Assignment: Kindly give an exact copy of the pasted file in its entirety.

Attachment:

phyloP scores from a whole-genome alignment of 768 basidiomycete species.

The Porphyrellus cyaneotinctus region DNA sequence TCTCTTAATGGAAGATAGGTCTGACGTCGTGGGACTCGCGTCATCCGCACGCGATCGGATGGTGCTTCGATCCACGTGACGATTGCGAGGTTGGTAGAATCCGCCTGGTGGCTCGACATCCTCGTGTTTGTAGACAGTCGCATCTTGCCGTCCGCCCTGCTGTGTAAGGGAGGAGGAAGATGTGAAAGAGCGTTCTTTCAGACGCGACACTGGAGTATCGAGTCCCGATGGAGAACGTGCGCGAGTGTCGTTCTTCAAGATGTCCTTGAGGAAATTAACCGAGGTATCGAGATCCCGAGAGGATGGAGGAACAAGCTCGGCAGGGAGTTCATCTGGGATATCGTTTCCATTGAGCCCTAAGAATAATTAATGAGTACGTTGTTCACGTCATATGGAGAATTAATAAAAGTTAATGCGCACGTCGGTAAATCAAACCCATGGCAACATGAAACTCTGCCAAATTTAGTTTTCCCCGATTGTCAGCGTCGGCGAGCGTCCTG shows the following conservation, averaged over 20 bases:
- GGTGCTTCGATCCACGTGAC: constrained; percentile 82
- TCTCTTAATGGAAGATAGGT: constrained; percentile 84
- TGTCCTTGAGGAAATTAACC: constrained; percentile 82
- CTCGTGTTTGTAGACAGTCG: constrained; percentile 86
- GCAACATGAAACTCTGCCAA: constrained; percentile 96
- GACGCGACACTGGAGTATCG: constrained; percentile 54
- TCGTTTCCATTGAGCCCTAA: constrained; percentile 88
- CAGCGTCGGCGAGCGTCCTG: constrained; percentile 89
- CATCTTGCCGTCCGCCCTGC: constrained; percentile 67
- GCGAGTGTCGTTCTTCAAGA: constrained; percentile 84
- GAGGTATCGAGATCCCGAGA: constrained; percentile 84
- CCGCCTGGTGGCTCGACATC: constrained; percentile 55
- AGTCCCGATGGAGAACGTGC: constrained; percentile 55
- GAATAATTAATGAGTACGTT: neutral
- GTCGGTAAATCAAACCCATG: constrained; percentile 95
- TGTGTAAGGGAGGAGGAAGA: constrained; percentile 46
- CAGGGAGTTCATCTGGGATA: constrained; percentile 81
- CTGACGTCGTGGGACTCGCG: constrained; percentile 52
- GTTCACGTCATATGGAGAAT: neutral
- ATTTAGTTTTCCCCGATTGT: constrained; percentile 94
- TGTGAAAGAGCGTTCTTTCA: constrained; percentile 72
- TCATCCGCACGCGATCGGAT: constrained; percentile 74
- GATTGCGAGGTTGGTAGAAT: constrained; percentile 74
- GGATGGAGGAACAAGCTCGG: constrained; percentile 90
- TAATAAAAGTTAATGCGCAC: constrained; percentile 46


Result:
phyloP scores from a whole-genome alignment of 768 basidiomycete species.

The Porphyrellus cyaneotinctus region DNA sequence TCTCTTAATGGAAGATAGGTCTGACGTCGTGGGACTCGCGTCATCCGCACGCGATCGGATGGTGCTTCGATCCACGTGACGATTGCGAGGTTGGTAGAATCCGCCTGGTGGCTCGACATCCTCGTGTTTGTAGACAGTCGCATCTTGCCGTCCGCCCTGCTGTGTAAGGGAGGAGGAAGATGTGAAAGAGCGTTCTTTCAGACGCGACACTGGAGTATCGAGTCCCGATGGAGAACGTGCGCGAGTGTCGTTCTTCAAGATGTCCTTGAGGAAATTAACCGAGGTATCGAGATCCCGAGAGGATGGAGGAACAAGCTCGGCAGGGAGTTCATCTGGGATATCGTTTCCATTGAGCCCTAAGAATAATTAATGAGTACGTTGTTCACGTCATATGGAGAATTAATAAAAGTTAATGCGCACGTCGGTAAATCAAACCCATGGCAACATGAAACTCTGCCAAATTTAGTTTTCCCCGATTGTCAGCGTCGGCGAGCGTCCTG shows the following conservation, averaged over 20 bases:
- GGTGCTTCGATCCACGTGAC: constrained; percentile 82
- TCTCTTAATGGAAGATAGGT: constrained; percentile 84
- TGTCCTTGAGGAAATTAACC: constrained; percentile 82
- CTCGTGTTTGTAGACAGTCG: constrained; percentile 86
- GCAACATGAAACTCTGCCAA: constrained; percentile 96
- GACGCGACACTGGAGTATCG: constrained; percentile 54
- TCGTTTCCATTGAGCCCTAA: constrained; percentile 88
- CAGCGTCGGCGAGCGTCCTG: constrained; percentile 89
- CATCTTGCCGTCCGCCCTGC: constrained; percentile 67
- GCGAGTGTCGTTCTTCAAGA: constrained; percentile 84
- GAGGTATCGAGATCCCGAGA: constrained; percentile 84
- CCGCCTGGTGGCTCGACATC: constrained; percentile 55
- AGTCCCGATGGAGAACGTGC: constrained; percentile 55
- GAATAATTAATGAGTACGTT: neutral
- GTCGGTAAATCAAACCCATG: constrained; percentile 95
- TGTGTAAGGGAGGAGGAAGA: constrained; percentile 46
- CAGGGAGTTCATCTGGGATA: constrained; percentile 81
- CTGACGTCGTGGGACTCGCG: constrained; percentile 52
- GTTCACGTCATATGGAGAAT: neutral
- ATTTAGTTTTCCCCGATTGT: constrained; percentile 94
- TGTGAAAGAGCGTTCTTTCA: constrained; percentile 72
- TCATCCGCACGCGATCGGAT: constrained; percentile 74
- GATTGCGAGGTTGGTAGAAT: constrained; percentile 74
- GGATGGAGGAACAAGCTCGG: constrained; percentile 90
- TAATAAAAGTTAATGCGCAC: constrained; percentile 46